Architectural Description. Excluding the additions of 1857 and later, the church has a simple rectangular plan, with the S.W. corner splayed off. The Chancel and Nave are without structural division. The 16th-century N. arcade is of four bays, the E. bay being wider than the others; the arches are two-centred, of two chamfered orders, partly plastered and with labels, carried by octagonal piers and responds. The E. pier has a 15th-century base reused as the capital and stands on an inverted 13th-century capital. The other piers have no capitals and fit awkwardly under the arches. Stops to the labels are of 1857, except for two flanking the E. arch (Plate 30), probably of the early 16th century, one showing seated figures of God the Father and Christ receiving a soul, the other St. Michael and angels. The S. arcade repeats the spacing of the N. but the arches are lower. They are each of two chamfered orders, the inner order dying into the octagonal pier below, the outer order carried on moulded corbels. Over the arches on the S. side is a simple weathering indicating the roof-line for an aisle lower and narrower than the present one. The W. wall is of 1875–6 but reproduces the form of 1814 when the lantern was built; externally a large two-centred arch spans between deep two-stage buttresses and internally an arch spans between the N. and S. walls to carry the octagonal belfry and lantern. The octagon has buttresses at each corner, transomed windows with trefoil-headed lights, and pierced parapet. The W. doorway was remodelled in 1875.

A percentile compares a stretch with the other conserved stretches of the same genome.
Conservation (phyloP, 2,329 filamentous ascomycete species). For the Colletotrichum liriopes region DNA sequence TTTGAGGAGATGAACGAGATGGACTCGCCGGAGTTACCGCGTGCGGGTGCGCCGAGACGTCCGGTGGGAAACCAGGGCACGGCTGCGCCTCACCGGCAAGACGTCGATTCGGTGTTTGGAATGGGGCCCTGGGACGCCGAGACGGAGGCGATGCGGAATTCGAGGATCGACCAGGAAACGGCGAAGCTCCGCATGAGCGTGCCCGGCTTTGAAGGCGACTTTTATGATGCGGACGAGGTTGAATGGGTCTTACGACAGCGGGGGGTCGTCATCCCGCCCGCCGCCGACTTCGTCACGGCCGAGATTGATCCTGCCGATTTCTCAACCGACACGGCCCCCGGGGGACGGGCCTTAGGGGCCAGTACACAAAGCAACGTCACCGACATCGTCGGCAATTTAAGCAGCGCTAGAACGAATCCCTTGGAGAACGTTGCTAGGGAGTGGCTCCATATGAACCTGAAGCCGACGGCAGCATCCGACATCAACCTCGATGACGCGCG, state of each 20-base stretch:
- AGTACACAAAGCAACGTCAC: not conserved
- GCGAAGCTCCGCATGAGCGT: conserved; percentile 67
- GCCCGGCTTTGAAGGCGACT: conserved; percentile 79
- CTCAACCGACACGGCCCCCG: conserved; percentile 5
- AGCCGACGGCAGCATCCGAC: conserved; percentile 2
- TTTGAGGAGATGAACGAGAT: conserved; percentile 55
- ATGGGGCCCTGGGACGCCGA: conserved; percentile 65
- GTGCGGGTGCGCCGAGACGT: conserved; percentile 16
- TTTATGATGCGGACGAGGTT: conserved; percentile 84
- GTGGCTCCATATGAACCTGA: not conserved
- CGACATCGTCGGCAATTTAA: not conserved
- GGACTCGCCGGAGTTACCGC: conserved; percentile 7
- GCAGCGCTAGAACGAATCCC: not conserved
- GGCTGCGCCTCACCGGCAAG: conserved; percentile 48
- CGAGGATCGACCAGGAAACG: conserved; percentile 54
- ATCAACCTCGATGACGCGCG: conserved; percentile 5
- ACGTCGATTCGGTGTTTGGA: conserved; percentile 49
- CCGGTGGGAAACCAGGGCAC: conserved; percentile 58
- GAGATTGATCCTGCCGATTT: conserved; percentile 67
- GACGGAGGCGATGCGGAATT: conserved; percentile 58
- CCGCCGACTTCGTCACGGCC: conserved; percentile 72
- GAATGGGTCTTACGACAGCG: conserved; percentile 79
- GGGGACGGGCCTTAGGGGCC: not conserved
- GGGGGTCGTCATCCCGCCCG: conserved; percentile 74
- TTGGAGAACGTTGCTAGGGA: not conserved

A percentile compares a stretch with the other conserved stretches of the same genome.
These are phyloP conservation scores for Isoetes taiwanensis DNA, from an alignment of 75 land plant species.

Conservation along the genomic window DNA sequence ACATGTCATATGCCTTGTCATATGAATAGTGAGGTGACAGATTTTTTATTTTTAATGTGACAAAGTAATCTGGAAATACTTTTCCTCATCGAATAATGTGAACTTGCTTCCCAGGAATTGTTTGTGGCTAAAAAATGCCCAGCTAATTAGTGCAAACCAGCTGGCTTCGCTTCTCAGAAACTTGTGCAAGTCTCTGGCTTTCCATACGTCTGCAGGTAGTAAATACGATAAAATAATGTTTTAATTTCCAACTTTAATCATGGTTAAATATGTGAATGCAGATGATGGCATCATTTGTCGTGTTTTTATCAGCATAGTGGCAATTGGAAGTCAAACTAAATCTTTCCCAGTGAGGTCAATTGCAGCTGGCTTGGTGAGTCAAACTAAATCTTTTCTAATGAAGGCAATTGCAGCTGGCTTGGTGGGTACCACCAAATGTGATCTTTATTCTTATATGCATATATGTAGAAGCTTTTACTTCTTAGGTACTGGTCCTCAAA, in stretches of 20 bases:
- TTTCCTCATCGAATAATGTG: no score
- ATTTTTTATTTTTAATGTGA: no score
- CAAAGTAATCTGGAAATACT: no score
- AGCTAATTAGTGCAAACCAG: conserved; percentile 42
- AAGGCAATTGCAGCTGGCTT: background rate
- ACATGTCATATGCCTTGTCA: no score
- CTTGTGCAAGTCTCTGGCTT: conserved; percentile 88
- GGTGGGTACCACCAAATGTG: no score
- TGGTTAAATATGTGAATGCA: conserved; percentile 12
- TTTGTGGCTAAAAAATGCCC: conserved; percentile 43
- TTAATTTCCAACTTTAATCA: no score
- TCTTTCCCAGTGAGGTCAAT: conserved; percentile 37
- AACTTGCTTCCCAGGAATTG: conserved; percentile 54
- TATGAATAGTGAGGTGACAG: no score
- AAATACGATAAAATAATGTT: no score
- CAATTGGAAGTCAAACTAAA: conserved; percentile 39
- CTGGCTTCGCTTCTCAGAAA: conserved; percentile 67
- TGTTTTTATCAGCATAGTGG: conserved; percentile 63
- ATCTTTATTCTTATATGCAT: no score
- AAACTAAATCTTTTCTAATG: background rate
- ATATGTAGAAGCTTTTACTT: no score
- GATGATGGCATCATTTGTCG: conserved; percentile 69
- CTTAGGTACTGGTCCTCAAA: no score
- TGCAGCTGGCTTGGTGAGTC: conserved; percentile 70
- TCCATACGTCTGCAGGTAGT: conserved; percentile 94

The North Aisle, mostly rebuilt in 1553 and again in 1857, has an E. window of three lights with a quatrefoil in a two-centred head; this window is of 1856 but was said to reproduce the form of the previous window of c. 1300. The N. wall is masked by adjacent buildings. It has two buttresses of 1857 and three windows of 16th-century form, each of three cinquefoil ogee-headed lights under a flat head with a label, and a doorway with chamfered two-centred head. The W. window, of 1875, reproduces a 14th-century form with three lights and geometric tracery in a two-centred head. The South Aisle has, in the E. wall, a window similar to that in the E. wall of the N. aisle, and a doorway of 1857 to the vestry. The S. wall is all of 1857. The W. end, in two planes, has windows similar to that in the W. end of the N. aisle.


Fig. 20. (8) Church of St. Helen.

Fittings—Bells: two listed by Benson, uninscribed, one dated 1628, attributed to William Oldfield (AASRP, xxvii Pt. 2 (1904), 633). Benefactors' Tables: in N. aisle, two, 18th-century, one repainted 1832. Brass: in S. aisle, to Barbara and Elizabeth Davyes, 1667–1765 and 1669–1767 respectively, inscribed rectangular plate. Coffin Lids: in S. aisle, (1) small plain coffin lid, mediaeval; in Yorkshire Museum, (2) part of slab, formerly reused for walling, with marginal inscription to Annais de Grantham, 14th-century. Communion Table: in chancel, with turned legs and moulded framing, early 17th-century repaired 1858. Font (Plate 38): in S. aisle, circular bowl curved in below, with band of palmette ornament above arcade of semicircular arches, late 12th-century; upper base with roll mouldings forming a quatrefoil on plan, 13th-century, lower base consisting of inverted moulded capital, late 13th-century.